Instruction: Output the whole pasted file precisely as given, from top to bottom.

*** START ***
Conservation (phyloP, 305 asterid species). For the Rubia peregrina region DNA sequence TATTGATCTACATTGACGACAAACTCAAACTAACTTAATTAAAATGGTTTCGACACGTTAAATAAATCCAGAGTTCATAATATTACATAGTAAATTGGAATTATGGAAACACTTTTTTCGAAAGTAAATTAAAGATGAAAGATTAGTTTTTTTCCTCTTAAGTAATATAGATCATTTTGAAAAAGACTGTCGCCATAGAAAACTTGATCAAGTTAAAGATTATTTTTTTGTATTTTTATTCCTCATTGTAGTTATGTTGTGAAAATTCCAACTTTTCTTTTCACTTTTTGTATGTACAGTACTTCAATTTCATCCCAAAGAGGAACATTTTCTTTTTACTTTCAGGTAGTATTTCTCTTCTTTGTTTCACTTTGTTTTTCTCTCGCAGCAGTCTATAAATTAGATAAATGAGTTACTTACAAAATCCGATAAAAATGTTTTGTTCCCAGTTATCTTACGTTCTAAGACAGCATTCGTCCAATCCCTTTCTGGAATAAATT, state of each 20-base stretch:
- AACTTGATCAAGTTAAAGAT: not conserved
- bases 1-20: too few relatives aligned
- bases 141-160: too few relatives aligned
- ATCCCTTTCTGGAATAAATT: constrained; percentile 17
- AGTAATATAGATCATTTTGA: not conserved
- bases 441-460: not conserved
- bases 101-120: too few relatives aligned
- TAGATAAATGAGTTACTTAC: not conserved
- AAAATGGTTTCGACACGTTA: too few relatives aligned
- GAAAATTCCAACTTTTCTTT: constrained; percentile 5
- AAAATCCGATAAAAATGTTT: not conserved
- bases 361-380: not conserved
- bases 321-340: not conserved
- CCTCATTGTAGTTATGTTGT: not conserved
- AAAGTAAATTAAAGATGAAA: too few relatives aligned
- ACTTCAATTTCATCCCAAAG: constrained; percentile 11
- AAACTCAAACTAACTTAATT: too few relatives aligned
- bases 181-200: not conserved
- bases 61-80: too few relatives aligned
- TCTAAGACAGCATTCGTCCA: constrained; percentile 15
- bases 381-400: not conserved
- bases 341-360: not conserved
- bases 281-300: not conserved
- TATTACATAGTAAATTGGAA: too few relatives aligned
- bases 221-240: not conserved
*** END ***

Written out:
Conservation (phyloP, 305 asterid species). For the Rubia peregrina region DNA sequence TATTGATCTACATTGACGACAAACTCAAACTAACTTAATTAAAATGGTTTCGACACGTTAAATAAATCCAGAGTTCATAATATTACATAGTAAATTGGAATTATGGAAACACTTTTTTCGAAAGTAAATTAAAGATGAAAGATTAGTTTTTTTCCTCTTAAGTAATATAGATCATTTTGAAAAAGACTGTCGCCATAGAAAACTTGATCAAGTTAAAGATTATTTTTTTGTATTTTTATTCCTCATTGTAGTTATGTTGTGAAAATTCCAACTTTTCTTTTCACTTTTTGTATGTACAGTACTTCAATTTCATCCCAAAGAGGAACATTTTCTTTTTACTTTCAGGTAGTATTTCTCTTCTTTGTTTCACTTTGTTTTTCTCTCGCAGCAGTCTATAAATTAGATAAATGAGTTACTTACAAAATCCGATAAAAATGTTTTGTTCCCAGTTATCTTACGTTCTAAGACAGCATTCGTCCAATCCCTTTCTGGAATAAATT, state of each 20-base stretch:
- AACTTGATCAAGTTAAAGAT: not conserved
- bases 1-20: too few relatives aligned
- bases 141-160: too few relatives aligned
- ATCCCTTTCTGGAATAAATT: constrained; percentile 17
- AGTAATATAGATCATTTTGA: not conserved
- bases 441-460: not conserved
- bases 101-120: too few relatives aligned
- TAGATAAATGAGTTACTTAC: not conserved
- AAAATGGTTTCGACACGTTA: too few relatives aligned
- GAAAATTCCAACTTTTCTTT: constrained; percentile 5
- AAAATCCGATAAAAATGTTT: not conserved
- bases 361-380: not conserved
- bases 321-340: not conserved
- CCTCATTGTAGTTATGTTGT: not conserved
- AAAGTAAATTAAAGATGAAA: too few relatives aligned
- ACTTCAATTTCATCCCAAAG: constrained; percentile 11
- AAACTCAAACTAACTTAATT: too few relatives aligned
- bases 181-200: not conserved
- bases 61-80: too few relatives aligned
- TCTAAGACAGCATTCGTCCA: constrained; percentile 15
- bases 381-400: not conserved
- bases 341-360: not conserved
- bases 281-300: not conserved
- TATTACATAGTAAATTGGAA: too few relatives aligned
- bases 221-240: not conserved